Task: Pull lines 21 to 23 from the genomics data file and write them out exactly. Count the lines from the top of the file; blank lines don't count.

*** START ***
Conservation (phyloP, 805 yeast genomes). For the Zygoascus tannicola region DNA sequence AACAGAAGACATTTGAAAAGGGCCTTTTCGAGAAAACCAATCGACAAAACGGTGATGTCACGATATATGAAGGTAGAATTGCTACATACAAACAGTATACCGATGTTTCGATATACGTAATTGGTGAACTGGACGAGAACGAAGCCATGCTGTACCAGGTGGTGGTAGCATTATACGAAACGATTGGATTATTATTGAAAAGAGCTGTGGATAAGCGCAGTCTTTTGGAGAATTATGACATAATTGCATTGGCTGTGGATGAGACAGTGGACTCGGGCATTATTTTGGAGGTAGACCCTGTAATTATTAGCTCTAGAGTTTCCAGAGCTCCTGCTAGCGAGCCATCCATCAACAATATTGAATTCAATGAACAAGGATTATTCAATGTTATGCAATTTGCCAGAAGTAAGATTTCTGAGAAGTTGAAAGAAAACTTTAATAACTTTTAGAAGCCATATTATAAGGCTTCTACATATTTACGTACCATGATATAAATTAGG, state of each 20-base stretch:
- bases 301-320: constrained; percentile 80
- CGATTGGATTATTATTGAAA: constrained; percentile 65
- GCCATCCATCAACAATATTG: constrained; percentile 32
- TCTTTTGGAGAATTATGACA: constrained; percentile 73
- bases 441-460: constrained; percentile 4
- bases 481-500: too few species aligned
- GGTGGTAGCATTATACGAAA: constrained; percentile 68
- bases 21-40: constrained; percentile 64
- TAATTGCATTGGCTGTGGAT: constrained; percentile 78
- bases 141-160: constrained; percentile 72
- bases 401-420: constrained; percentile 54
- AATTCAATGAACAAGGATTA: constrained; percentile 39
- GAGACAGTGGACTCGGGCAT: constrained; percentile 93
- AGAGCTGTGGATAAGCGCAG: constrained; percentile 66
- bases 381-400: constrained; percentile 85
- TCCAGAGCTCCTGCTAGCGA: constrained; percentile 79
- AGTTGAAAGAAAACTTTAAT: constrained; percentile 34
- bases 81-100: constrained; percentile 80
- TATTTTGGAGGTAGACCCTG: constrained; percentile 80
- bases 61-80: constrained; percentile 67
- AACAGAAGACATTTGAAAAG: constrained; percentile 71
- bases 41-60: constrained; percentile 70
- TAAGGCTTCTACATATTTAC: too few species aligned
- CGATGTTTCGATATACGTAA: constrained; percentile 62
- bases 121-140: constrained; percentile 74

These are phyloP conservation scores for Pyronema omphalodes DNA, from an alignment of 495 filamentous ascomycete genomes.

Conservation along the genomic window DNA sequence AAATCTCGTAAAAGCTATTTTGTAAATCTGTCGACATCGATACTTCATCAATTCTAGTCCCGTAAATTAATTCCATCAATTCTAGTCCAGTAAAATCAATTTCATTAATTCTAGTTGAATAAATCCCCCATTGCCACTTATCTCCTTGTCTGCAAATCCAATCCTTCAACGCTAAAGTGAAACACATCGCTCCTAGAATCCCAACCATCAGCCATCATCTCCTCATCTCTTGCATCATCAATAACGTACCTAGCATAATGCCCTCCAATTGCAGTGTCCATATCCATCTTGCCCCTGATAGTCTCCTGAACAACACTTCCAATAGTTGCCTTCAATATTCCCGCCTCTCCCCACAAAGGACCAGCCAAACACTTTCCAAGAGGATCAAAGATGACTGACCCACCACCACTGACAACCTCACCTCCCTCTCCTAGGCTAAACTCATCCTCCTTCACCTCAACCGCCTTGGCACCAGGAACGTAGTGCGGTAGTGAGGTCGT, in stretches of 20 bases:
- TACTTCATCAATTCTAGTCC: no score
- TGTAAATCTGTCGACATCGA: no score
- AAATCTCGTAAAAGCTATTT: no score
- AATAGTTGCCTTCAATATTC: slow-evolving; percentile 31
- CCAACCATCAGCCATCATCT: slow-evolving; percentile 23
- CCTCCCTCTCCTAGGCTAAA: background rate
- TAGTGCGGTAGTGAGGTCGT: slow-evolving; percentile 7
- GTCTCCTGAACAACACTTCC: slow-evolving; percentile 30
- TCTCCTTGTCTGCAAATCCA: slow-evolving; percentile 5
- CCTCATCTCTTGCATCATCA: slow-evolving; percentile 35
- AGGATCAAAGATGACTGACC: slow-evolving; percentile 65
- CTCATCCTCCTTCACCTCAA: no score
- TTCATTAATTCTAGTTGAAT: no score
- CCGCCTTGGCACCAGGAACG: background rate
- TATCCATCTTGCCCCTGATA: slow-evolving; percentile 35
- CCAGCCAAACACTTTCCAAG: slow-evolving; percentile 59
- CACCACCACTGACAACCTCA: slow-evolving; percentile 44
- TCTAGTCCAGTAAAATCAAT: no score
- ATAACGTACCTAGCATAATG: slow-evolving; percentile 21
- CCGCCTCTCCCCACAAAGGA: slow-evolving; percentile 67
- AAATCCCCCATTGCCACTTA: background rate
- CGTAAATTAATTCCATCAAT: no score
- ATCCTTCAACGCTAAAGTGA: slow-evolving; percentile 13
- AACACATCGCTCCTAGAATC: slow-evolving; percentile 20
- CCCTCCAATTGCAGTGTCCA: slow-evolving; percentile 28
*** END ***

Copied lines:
- bases 61-80: constrained; percentile 67
- AACAGAAGACATTTGAAAAG: constrained; percentile 71
- bases 41-60: constrained; percentile 70